On the other end of the spectrum, the cities of San Bernardino and Redlands have fared far less well, seeing money they were highly dependent upon taken away from them, leaving them in financial straits.
San Bernardino officials this week filed for Chapter 9 bankruptcy protection in federal court, an action unprecedented in San Bernardino County history. While the closure of its redevelopment agency by the state was not the only or even a primary cause of San Bernardino’s current financial crisis, the loss of redevelopment funding was a resounding blow. Indeed, a portion city employees were paid by the redevelopment agency and when the state legislature took up consideration of AB XI 26 and AB XI 27, San Bernardino officials began casting about for a way of preserving its redevelopment funding. A stratagem they hit upon was to create a nonprofit called the Economic Development Corporation, which the city hoped could siphon off most, if not all of its redevelopment revenue, convert it into funding for programs that would pass legal muster and apply it in the same fashion that redevelopment money had been traditionally used.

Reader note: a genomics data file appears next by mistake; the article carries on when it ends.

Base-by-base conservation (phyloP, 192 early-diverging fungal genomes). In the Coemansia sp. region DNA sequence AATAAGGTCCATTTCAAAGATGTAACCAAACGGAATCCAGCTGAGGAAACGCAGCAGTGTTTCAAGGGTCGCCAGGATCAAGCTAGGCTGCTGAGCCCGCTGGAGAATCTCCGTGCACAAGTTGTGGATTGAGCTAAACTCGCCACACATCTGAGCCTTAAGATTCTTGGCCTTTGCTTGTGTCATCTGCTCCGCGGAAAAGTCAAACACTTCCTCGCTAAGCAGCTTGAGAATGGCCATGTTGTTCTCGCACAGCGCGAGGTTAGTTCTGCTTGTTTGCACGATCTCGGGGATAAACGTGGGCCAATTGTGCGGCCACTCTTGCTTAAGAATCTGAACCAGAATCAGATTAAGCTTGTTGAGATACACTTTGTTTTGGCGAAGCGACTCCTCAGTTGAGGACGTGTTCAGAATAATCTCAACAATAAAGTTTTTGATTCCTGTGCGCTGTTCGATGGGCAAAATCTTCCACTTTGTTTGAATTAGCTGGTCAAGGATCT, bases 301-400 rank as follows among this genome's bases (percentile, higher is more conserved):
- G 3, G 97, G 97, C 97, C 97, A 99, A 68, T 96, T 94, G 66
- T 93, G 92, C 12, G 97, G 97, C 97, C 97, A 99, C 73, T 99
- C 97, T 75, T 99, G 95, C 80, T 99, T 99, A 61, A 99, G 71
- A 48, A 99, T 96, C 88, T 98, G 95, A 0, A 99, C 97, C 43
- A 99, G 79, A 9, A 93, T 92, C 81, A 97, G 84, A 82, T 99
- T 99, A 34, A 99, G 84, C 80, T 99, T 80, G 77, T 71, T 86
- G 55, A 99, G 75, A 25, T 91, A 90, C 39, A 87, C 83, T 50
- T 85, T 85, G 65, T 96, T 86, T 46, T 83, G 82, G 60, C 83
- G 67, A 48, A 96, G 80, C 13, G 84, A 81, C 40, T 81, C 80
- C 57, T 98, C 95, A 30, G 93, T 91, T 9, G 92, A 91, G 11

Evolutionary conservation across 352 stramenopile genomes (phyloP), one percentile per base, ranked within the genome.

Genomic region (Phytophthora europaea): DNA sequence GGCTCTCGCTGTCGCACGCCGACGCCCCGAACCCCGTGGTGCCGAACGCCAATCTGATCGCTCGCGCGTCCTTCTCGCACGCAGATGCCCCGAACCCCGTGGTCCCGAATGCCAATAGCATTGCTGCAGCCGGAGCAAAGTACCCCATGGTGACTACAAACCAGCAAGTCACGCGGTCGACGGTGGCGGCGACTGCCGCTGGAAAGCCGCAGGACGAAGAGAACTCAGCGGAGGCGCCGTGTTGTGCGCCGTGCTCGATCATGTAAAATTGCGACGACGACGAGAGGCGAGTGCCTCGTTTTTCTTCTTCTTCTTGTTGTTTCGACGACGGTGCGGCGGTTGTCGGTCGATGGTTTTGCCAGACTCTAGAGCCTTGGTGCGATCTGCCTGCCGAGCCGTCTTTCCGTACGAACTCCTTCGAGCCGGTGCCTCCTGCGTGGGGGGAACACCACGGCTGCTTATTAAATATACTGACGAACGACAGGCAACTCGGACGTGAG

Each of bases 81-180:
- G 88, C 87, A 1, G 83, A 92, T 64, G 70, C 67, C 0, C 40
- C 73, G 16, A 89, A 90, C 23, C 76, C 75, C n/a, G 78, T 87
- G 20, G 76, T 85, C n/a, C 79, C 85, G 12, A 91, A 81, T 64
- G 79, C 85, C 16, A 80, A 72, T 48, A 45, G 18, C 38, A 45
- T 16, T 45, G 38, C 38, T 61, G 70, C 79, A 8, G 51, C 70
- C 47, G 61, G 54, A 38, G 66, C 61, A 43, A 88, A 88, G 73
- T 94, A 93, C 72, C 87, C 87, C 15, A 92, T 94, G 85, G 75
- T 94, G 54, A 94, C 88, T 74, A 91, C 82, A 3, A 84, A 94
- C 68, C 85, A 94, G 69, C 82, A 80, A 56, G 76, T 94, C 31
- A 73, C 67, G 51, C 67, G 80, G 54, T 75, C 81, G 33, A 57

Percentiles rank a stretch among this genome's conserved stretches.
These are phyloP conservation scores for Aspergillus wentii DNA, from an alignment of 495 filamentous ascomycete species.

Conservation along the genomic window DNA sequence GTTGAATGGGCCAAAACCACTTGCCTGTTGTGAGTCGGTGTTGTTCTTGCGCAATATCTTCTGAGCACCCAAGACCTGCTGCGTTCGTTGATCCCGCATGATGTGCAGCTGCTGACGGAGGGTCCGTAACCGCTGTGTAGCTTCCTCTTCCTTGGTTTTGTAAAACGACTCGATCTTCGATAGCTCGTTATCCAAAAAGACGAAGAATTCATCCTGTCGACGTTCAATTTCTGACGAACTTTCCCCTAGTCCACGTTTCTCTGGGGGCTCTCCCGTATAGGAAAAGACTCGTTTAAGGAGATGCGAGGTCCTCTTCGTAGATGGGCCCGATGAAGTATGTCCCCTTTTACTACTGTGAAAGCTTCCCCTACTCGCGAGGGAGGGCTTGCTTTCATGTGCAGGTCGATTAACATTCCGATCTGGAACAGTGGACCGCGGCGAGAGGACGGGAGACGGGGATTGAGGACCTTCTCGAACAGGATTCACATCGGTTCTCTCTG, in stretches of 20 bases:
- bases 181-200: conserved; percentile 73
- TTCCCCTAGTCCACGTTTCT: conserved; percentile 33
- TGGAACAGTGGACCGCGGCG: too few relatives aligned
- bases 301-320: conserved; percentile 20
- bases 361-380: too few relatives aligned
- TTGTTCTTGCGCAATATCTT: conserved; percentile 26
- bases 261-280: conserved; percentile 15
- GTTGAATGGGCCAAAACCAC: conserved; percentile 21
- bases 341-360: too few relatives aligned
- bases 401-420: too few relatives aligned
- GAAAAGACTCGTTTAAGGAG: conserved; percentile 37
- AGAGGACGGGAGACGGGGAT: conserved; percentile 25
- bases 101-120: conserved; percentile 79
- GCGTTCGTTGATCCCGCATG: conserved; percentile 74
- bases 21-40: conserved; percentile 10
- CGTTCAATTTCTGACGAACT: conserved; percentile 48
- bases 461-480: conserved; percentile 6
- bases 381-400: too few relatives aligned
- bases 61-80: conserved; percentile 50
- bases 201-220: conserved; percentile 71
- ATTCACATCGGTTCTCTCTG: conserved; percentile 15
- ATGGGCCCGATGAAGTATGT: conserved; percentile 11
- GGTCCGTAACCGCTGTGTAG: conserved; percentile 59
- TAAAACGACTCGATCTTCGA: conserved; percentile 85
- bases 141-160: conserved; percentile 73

In March 2011, three months before AB XI 26 and AB XI 27 were passed into law, the San Bernardino City Council voted to transfer $525 million from the San Bernardino Economic Development Agency, which the city was closing out, to a newly created nonprofit municipal adjunct agency dubbed the San Bernardino Economic Development Corporation.
In carrying out their bureaucratic sleight-of-hand, the city named Emil Marzullo, who had served in the capacity of the  city’s economic development agency’s director, as the director of the San Bernardino Economic Development Corporation.
Inevitably, however, state officials said “no dice” to San Bernardino’s desperate move. On May 31, the California Department of Finance informed the city that it considered the San Bernardino Economic Development Corporation to be a bogus institution that could not lay claim to any money, let alone the $525 million Marzullo’s operation had tried to take possession of. Marzullo, as executive director of a division without any funding, was recently handed a pink slip.